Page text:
A-Z

Interview 31

Age at interview: 59
Brief Outline: This man had two TIAs (aged 56) and a stroke (aged 57) due to clots. The stroke caused temporary paralysis on his left. Medication' perindopril, bendroflumethiazide (blood pressure), atorvastatin (cholesterol), aspirin, delayed release dipyridamole (antiplatelet).
Background: Is divorced with no children and he is a retired dustman/ retained fire-fighter. Ethnic background/nationality' White/Scottish.

More about me...

This man had two transient ischaemic attacks followed by a stroke at the age of 57. He is now 59. The strokes were due to blood clots preventing the flow of blood to the brain. Although he was fit from working as a dustman he had been a smoker and feels that he had drunk more alcohol than he should have. He did not give up smoking until after his stroke. Since the stroke he has also reduced his alcohol intake and now only drinks on special occasions and has improved his diet. He also takes perindopril and bendroflumethiazide to reduce his blood pressure, atorvastatin to reduce cholesterol and aspirin and (delayed release dipyridamole) to prevent further clots.

The stroke caused weakness in his left arm and leg. He has been able to walk and use his arm again and has been very motivated to get back to walking so that he can continue to look after his dog. Since he returned home from hospital he has set himself increasing walking goals. Having the company of his dog and the support of family has been very important to him as he lives alone.

 

Had been a heavy drinker and a smoker and thinks that this caused his stroke.

Had been a heavy drinker and a smoker and thinks that this caused his stroke.

SHOW TEXT VERSION
PRINT TRANSCRIPT
Thinking about the cause of your stroke, what do you think was the cause of your stroke?

Well, I personally I think I was, because I used to be an awful drinker and I think drink and smoking was the main cause. 

And how do you feel about that now? You know, now it's all happened?

Well, I don't drink now except maybe every 3 months, 2 or 3 months I'll maybe have a bottle of red wine. And use the whole lot that, that night, drink the bottle and finish it that night, and that's it. I'll not touch it again for about another 3 months. And the smoking, I don't smoke at all now. And yet I was smoking 60 to 80 a day before I took this stroke. 

 

His brother told him that he should have phoned the doctor as soon as he felt unwell because more...

His brother told him that he should have phoned the doctor as soon as he felt unwell because more...

SHOW TEXT VERSION
PRINT TRANSCRIPT
Well, I woke up about 3 o'clock in the morning to go to the toilet, which is just through the door up the stairs and I felt' dizzy, giddy and I wondered what was wrong' then I sort of, sort of looked about me and realised there was something wrong. And I went, 'Right, the best thing I can do is get and lie down' so I just went back to my bed and apparently that's the worst thing you could do because you're supposed to contact the doctor within 2 hours and they've got a better chance of managing to do some more for you that way.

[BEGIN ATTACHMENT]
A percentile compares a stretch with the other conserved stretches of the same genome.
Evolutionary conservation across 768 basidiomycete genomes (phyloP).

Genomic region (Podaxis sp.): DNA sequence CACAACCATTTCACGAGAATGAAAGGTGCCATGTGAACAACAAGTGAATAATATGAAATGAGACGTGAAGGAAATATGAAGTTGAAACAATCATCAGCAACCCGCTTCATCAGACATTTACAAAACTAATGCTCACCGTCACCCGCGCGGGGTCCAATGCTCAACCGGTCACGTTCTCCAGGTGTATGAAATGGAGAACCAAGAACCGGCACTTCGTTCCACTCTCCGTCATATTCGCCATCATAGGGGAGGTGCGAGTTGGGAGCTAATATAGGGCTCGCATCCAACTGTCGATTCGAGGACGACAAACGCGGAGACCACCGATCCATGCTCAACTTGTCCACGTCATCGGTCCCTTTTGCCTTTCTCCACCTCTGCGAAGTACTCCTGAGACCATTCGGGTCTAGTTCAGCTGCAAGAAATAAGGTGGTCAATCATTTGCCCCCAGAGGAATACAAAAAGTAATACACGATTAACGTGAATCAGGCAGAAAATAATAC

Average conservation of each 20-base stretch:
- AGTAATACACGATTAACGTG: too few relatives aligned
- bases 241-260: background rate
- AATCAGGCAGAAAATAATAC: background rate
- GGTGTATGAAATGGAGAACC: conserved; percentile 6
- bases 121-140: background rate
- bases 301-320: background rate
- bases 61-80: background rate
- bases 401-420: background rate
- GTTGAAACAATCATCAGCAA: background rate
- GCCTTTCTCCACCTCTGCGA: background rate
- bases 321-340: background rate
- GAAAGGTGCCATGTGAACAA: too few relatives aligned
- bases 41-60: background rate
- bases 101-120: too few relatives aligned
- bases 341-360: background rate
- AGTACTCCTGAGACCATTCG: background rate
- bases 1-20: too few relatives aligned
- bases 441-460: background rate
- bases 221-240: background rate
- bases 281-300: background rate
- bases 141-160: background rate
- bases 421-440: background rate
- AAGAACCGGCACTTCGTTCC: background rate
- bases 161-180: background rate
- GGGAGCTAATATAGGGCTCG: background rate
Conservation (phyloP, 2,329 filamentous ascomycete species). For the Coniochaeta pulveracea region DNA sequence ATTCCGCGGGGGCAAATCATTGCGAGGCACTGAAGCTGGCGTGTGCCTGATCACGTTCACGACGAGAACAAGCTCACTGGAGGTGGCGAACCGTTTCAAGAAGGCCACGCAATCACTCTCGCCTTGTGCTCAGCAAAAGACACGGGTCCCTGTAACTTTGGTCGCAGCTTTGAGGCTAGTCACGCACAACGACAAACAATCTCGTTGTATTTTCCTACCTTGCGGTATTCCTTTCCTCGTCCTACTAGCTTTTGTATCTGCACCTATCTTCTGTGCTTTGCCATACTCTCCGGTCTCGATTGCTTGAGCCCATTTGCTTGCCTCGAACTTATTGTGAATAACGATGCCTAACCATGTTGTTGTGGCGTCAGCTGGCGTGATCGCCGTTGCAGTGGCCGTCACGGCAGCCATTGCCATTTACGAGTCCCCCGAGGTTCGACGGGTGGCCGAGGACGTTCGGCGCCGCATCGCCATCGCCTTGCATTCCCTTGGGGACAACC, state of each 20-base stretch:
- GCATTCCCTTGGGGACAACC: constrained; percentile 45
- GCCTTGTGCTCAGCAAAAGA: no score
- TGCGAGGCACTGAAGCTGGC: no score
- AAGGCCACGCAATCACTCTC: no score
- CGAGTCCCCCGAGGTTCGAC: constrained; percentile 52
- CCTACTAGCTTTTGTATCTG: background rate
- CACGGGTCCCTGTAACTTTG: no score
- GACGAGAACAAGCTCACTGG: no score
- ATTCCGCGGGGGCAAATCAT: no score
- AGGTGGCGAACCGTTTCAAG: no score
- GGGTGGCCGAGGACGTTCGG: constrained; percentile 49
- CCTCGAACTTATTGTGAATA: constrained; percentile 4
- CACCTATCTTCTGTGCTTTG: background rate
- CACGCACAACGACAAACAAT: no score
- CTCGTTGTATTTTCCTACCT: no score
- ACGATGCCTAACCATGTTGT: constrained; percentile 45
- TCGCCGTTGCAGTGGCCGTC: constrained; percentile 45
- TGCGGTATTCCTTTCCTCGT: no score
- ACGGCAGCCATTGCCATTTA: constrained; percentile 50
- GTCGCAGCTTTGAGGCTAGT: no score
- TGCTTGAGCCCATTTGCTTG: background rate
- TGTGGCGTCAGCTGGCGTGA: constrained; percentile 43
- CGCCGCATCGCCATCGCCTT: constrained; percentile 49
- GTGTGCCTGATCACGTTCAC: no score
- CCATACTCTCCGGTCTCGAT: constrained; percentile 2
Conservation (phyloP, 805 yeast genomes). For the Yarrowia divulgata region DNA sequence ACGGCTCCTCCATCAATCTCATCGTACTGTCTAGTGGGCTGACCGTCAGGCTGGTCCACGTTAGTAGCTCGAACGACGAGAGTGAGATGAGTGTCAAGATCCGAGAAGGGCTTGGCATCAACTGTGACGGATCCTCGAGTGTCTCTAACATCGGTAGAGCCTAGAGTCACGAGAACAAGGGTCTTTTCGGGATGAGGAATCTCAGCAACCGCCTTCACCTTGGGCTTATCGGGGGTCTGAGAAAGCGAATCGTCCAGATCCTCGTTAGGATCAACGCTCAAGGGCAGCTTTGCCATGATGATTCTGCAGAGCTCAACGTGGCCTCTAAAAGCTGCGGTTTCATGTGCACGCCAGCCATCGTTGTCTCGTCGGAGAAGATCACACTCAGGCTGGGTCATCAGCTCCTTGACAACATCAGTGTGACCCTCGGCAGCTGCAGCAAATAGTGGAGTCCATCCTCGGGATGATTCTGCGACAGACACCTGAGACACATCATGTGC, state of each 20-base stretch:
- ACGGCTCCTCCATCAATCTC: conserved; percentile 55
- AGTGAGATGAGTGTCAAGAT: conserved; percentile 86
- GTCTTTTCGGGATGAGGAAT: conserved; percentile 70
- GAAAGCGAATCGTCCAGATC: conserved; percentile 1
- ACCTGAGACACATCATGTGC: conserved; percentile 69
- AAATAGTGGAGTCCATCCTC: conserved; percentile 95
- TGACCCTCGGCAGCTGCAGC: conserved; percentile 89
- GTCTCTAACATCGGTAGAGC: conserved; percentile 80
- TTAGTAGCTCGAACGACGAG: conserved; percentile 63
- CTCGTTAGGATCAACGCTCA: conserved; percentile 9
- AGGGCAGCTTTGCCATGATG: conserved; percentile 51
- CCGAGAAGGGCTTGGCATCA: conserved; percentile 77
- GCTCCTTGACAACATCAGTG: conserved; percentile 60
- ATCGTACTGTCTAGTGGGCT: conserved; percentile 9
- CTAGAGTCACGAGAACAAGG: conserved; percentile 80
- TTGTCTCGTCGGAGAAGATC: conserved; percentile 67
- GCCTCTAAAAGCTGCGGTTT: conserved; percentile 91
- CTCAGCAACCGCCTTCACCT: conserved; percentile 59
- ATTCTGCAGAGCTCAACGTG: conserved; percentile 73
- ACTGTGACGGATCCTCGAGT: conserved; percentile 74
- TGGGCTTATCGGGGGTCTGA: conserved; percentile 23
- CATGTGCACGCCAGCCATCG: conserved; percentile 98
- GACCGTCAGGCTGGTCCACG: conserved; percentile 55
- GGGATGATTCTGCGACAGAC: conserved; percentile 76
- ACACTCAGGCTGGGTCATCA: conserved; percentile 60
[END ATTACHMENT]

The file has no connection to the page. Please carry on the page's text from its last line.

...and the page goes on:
And when you went into the hospital, or first your brother arrived?

Yeah.

Did he know what was happening?

Well, he'd an, he'd an idea I had a stroke, because that's what I said to my brother, that was at 9 o'clock in the morning and he gave me a row because of that. He said, 'You should have phoned the doctor within 2 hours'.

 

Set himself goals for walking the dog and gradually increased the distance. Having a dog has...

Set himself goals for walking the dog and gradually increased the distance. Having a dog has...

SHOW TEXT VERSION
PRINT TRANSCRIPT
You talked earlier about sort of building up the distance that you took the dog for a walk. Can you tell me about that again?

Yeah. Well, to start with, I took him, well, from here to the bottom of the brae and back would be maybe about 100 yards and I was struggling with that. Then I just gradually increased it because I took him out down to the shop, along to the next road and back up that way. And I took him that way for about a week, then I took him the other way, the opposite way, when I went to the bottom, went down to the shop, and went the opposite way and I just gradually increased the, the distance I went with him until I'm, until I was going further, even further, just kept increasing the distance all the time and then the dog got kind of worse, so he's got as bad as I was now, so I've slowed down the walks. I'm still taking him plenty walks but just shorter ones. 

Do you think Hamish has been important in, in helping you recover?

Yeah. An awful lot.

What's important about having, having the dog?

The fact that I know he's got to get out and I don't let a dog out on its own because it, to me, it's not right to let a dog out on its own. If you've got a dog, you're, you're responsible for it, therefore you should care for it and that means taking it out and going out with it. Therefore, I mean, I've got to go out with him which has encouraged me to get up and go. Whereas if I didn't have him, I wouldn't go out near so much and I wouldn't go near so far. 

Previous Page
Next Page